After the hot melt ink of various colors has been heated to the melting point, the various colors of hot melt ink are ejected in small volumes toward a target transparency 18 along paths 20(a-c). It will be appreciated that the target transparency 18 is scanned relative to the head 10 so as to allow the various volumes of the various colors to be laid down in side-by-side or superimposed relationship upon the transparency 18 to achieve the desired information pattern 22.
The transparency 18 comprises a substantially transparent, resinous support. Upon contacting the resinous support of the transparency 18, the small volumes of ink are cooled so as to return the ink to the solid state. At this point in time, each small volume of ink 24 within the information pattern 22 appears as shown in FIG. 4. More particularly, each volume of ink 24 is characterized by a substantially hemispherical shape.
In accordance with this invention, the transparency 18 with the image pattern 22 is now juxtaposed to a heater 26 which may, for example, comprise a hot plate including a resistive heating element 28. The transparency 18 may be brought into close thermocoupling or contact with the heater 26 so as to remelt the solid state ink in the image pattern 22. For example, the transparency 18 may be heated for about 30 seconds to about 5 minutes at a temperature of 70°-140° C. (depending upon the time of heating) with the transparency 18 in contact with the heater 26. At the conclusion of such a period of heating, the transparency is allowed to cool in ambient temperature as depicted by FIG. 1C.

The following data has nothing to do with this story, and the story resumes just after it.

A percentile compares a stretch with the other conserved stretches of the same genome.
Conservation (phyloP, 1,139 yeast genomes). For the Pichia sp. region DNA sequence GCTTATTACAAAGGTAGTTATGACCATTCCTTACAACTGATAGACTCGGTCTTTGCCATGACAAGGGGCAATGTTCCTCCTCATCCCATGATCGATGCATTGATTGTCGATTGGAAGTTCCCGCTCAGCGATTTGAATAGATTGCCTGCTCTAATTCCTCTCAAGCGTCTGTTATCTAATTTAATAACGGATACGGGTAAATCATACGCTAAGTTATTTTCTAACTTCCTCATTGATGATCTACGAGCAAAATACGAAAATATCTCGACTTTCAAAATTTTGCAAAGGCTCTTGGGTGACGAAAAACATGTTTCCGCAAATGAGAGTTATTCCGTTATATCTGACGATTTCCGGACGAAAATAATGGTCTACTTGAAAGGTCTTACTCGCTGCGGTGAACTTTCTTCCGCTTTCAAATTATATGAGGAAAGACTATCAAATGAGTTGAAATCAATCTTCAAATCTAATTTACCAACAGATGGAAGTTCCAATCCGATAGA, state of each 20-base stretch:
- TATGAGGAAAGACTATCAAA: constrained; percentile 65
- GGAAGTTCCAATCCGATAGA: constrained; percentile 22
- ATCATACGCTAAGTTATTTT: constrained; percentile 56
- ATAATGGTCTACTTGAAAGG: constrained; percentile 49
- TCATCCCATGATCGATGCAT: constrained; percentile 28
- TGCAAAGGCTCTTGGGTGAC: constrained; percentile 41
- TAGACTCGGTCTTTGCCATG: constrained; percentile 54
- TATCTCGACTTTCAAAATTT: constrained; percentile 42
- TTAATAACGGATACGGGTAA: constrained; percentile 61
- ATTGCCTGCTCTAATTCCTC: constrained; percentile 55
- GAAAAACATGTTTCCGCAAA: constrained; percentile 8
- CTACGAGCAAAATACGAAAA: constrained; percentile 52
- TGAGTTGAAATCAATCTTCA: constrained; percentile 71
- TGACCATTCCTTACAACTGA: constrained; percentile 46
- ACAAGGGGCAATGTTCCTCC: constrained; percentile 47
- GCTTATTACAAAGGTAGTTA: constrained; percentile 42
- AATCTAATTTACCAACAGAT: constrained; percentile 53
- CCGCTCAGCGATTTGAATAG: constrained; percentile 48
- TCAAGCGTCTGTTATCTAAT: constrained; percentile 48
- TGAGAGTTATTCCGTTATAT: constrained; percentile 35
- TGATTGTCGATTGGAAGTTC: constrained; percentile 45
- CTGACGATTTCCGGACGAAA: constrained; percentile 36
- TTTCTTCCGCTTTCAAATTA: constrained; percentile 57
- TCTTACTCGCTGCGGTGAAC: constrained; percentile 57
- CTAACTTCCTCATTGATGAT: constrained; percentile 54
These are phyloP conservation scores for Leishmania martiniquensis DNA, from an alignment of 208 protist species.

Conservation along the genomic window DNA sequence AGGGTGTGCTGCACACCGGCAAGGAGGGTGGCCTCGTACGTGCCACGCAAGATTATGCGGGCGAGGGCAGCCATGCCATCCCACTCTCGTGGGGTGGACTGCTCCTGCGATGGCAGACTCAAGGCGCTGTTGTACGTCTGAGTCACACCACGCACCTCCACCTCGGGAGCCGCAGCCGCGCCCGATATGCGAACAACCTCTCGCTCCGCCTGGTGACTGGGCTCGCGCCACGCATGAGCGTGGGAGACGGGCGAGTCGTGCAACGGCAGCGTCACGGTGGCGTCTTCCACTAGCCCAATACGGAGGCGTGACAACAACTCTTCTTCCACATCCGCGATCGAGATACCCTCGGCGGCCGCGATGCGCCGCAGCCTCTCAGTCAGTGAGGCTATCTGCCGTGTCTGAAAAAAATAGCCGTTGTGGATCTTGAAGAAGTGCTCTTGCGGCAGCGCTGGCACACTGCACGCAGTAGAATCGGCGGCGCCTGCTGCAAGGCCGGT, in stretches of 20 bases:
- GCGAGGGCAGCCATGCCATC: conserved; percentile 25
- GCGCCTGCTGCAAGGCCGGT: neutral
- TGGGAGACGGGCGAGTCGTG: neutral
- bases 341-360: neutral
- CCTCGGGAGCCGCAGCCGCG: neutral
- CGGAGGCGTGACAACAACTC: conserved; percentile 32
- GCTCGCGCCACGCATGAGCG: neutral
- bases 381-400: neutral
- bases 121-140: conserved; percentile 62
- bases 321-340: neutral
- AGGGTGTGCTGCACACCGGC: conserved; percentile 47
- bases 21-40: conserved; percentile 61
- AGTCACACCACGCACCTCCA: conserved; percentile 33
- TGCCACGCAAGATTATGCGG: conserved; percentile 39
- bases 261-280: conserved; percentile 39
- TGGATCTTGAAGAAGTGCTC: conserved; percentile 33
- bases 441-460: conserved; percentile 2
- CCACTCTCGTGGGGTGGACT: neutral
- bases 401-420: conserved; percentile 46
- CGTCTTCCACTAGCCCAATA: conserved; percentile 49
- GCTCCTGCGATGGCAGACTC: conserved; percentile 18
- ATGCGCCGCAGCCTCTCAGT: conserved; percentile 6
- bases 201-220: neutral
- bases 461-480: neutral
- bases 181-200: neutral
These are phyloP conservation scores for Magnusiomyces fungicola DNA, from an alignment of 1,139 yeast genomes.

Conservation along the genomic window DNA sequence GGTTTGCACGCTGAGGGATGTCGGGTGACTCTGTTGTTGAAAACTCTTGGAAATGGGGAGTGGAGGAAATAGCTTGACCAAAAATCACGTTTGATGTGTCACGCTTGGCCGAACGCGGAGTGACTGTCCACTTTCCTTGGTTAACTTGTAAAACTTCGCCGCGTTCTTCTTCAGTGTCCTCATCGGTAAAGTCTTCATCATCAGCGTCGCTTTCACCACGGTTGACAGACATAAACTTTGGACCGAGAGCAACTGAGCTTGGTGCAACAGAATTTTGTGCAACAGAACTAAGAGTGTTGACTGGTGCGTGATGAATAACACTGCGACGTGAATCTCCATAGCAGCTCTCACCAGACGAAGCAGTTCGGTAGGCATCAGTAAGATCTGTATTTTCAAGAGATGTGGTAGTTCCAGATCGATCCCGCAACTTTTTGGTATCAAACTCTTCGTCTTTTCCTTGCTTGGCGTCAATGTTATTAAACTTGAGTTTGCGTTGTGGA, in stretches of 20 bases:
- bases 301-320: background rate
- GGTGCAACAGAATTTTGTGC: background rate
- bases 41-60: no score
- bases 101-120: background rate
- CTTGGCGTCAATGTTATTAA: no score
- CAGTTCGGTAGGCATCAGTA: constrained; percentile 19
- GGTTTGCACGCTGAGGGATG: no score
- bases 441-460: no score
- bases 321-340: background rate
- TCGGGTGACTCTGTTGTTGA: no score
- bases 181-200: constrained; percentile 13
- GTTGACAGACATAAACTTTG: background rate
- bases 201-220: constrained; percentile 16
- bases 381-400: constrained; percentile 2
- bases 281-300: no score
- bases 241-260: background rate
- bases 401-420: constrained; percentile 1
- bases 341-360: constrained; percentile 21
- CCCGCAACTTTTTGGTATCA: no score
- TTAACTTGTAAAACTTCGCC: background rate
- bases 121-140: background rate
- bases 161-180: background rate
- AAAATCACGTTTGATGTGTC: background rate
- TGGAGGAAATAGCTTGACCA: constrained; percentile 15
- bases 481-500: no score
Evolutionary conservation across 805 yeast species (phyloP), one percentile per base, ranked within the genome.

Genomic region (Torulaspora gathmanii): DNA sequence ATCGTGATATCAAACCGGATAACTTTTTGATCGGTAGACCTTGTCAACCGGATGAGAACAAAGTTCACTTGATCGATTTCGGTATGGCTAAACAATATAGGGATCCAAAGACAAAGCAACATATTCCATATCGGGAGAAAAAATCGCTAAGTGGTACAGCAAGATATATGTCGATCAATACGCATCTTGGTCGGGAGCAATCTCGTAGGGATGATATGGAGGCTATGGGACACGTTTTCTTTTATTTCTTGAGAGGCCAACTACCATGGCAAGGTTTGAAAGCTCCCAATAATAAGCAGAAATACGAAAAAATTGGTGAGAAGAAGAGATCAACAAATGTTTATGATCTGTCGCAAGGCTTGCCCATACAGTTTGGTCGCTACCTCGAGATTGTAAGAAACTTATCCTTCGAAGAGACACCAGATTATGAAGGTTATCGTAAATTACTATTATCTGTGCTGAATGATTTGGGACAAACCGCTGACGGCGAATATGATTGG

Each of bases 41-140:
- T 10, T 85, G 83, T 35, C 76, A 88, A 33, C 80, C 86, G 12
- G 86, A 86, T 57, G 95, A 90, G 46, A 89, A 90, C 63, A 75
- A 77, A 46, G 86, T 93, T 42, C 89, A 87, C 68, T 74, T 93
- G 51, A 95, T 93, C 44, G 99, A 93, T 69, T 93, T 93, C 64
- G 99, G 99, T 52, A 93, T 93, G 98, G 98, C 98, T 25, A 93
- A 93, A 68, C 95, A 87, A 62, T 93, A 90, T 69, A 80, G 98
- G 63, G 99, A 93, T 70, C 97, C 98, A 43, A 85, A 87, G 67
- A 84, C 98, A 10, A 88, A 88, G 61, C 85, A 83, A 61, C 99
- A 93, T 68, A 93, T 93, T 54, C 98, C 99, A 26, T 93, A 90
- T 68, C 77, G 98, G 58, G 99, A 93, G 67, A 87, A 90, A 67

In accordance with this invention, the volumes of ink within the pattern 22 of FIG. 1C are flattened as shown in FIG. 5. Particularly, the reheated and cooled volumes 28 are now characterized by a flattened surface outwardly from said support as depicted in FIGS. 2 and 3. Referring to FIG. 3, it will be seen that the central area within the volume 28 having a diameter DP (the P indicating planar) is substantial when compared with the overall area of the volume 28 which covers the transparency 18 having a diameter DA (the A indicating area). Preferably, the area characterized by the diameter DP is equal to at least 20%, preferably 50%, and even more preferably at least 75% of the area corresponding with the diameter DA. It will, of course, be appreciated that each of the volumes 28 is not strictly circular and the use of the word diameter is not intended to so indicate. It will also be appreciated that the flattened surface characterized by the diameter DP is not strictly planar. It is, however, sufficiently planar such that the thickness T of each of the volumes 28 varies by less than 25% and preferably 10%.